LAKE FOREST, Ill. -- As if losing three out of their last four games wasn't bad enough, over 20 Chicago Bears were turned away from a Chicago nightclub during a "Rookie Night" tradition that features veterans treating the rookies to a night on the town.
Lance Briggs, Devin Hester, Brian Urlacher and many other teammates were denied entry Monday by three bouncers at "Angels & Kings," which is co-owned by "Fall Out Boy" bassist Pete Wentz, the husband of singer Ashlee Simpson.
"I do know that we didn't get in," Briggs said Thursday. "I know that it's a place I've been before, and for whatever reason, 25 Chicago Bears couldn't get in."
That reason, according to a statement by the club, was because an outside vendor was hosting a private event.
"Every Monday night, operations of the bar are turned over to an outside vendor who hosts special events," the statement read. "We understand that this Monday night, members of the Chicago Bears were not admitted to the venue. We have terminated our relationship with the outside vendor. We will continue to investigate the facts and have started to reach out and apologize to the various Bears players who were involved."
Two sources said the Bears arrived on an upscale bus, and not all of them departed the bus before they were denied entrance and proceeded to another bar.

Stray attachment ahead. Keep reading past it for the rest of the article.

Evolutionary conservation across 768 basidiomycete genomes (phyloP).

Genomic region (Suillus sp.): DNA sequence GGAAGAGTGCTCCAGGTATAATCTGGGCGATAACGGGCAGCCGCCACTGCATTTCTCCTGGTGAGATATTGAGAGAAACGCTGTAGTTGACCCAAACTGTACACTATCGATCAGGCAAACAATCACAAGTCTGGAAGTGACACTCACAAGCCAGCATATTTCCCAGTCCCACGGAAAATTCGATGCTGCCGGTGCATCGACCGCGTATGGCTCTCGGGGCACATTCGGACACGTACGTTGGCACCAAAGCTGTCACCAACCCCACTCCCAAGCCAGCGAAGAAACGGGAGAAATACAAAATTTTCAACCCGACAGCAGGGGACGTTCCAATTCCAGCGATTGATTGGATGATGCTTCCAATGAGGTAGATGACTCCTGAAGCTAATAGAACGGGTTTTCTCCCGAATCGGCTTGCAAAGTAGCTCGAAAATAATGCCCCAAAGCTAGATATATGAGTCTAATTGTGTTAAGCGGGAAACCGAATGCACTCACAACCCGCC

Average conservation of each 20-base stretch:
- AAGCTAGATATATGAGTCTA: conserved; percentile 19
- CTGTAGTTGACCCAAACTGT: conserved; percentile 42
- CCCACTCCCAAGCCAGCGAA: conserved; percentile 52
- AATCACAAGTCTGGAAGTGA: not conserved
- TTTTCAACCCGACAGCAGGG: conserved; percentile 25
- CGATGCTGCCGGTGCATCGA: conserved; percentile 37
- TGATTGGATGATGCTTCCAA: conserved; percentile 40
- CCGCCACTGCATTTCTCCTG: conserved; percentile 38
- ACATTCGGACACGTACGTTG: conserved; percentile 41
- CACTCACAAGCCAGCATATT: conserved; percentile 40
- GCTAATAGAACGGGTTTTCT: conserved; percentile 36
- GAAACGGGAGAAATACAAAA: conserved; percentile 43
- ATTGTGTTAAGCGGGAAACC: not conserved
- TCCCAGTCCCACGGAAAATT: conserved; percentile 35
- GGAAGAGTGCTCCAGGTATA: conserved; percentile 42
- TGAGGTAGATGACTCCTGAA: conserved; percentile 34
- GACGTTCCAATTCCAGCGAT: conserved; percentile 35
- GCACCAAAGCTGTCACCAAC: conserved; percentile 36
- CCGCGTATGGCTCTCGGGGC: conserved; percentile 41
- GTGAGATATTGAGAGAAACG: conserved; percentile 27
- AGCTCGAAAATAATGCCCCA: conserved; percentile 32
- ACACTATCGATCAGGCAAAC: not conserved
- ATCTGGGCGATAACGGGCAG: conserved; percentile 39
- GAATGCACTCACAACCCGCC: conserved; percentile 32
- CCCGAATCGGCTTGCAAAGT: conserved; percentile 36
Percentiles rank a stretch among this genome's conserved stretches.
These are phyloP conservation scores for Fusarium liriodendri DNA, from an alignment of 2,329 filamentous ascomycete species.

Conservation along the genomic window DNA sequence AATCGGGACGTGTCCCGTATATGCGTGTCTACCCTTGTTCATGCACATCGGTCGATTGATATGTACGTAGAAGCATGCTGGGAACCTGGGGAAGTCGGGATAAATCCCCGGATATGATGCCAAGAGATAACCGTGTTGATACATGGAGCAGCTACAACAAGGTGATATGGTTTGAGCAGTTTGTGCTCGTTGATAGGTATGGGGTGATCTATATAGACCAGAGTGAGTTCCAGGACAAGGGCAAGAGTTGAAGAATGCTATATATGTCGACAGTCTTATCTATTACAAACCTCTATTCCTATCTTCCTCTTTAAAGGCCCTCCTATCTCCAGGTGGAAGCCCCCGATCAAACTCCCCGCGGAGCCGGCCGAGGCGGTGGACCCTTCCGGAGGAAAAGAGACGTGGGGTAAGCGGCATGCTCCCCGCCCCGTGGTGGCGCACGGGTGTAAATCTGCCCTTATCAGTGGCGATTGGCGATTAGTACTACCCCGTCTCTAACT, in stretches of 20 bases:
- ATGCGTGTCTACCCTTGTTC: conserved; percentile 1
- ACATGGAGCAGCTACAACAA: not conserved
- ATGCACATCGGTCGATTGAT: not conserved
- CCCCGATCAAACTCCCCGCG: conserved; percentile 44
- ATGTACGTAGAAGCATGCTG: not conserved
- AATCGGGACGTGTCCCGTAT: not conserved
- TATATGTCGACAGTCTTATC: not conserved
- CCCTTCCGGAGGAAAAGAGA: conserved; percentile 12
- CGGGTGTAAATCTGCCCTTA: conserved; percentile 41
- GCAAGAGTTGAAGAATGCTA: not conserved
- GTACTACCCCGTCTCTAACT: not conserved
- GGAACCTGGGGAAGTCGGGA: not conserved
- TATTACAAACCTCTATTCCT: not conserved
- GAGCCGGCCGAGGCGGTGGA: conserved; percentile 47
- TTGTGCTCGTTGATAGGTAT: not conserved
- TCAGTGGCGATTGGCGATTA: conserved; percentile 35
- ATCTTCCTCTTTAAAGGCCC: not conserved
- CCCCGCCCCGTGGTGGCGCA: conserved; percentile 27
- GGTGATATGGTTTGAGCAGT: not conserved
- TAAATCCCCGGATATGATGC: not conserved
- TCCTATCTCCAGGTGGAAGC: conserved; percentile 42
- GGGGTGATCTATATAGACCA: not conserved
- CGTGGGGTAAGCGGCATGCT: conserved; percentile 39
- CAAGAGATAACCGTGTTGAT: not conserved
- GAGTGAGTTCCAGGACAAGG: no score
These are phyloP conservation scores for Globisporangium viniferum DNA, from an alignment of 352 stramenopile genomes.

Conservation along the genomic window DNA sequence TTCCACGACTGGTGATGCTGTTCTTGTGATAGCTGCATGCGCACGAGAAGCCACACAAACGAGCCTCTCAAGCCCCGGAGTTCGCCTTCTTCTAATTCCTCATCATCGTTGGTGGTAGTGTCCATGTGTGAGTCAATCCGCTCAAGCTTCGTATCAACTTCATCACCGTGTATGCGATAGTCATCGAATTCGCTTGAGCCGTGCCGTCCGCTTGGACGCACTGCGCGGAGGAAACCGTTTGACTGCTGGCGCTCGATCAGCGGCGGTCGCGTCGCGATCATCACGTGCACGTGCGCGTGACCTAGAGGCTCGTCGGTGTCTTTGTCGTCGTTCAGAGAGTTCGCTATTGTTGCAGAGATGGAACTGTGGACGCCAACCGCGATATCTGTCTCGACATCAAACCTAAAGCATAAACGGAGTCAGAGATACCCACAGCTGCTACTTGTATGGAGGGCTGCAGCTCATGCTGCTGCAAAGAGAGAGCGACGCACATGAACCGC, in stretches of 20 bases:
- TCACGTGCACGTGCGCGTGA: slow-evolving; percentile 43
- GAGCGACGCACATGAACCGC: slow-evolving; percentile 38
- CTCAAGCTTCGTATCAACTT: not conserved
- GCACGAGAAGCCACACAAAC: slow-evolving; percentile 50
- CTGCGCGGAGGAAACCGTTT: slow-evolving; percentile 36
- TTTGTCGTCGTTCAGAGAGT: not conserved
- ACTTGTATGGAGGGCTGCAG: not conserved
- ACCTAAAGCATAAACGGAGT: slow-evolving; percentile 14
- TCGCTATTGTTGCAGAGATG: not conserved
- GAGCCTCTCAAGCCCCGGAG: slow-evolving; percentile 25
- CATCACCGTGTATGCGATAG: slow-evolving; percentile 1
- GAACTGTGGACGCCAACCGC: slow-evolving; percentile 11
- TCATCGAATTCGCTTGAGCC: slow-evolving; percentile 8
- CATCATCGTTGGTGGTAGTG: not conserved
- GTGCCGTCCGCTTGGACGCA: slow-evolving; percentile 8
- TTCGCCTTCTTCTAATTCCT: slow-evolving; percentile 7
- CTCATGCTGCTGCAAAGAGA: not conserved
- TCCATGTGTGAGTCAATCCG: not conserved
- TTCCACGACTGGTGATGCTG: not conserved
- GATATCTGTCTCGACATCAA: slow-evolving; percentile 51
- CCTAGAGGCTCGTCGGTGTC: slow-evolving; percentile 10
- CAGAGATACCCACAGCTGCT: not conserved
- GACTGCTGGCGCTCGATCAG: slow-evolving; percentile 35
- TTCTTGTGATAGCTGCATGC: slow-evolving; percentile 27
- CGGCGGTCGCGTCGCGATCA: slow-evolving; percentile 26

"If it was a private event, let us know it was a private event [and] we'll move on," Briggs said. "If not, hey, let us in. We're all paying customers. I'm pretty sure on 'Rookie Night,' you're gonna get an extra amount of dough."
A Chicago Sun-Times columnist, citing an anonymous source, said the players felt they weren't let in because there were too many African-Americans in the diverse group.
But one African-American player, speaking on the condition of anonymity, said the players didn't believe the motivation was racial. In fact, the player said he tried to get into the club on the previous Monday with a white teammate and a black teammate and was turned away by the same vendor. That player also said he's been to the bar many times and was treated "great."
"I'm not too sure about all [the racial speculation]," Briggs said. "I can only speculate on what happened there. But it sounded along those lines that maybe the crowd was too dark.
"But I wasn't there at the front door. That was just hearsay for me."
Michael C. Wright covers the Bears for ESPNChicago.com. Roman Modrowski contributed to this story.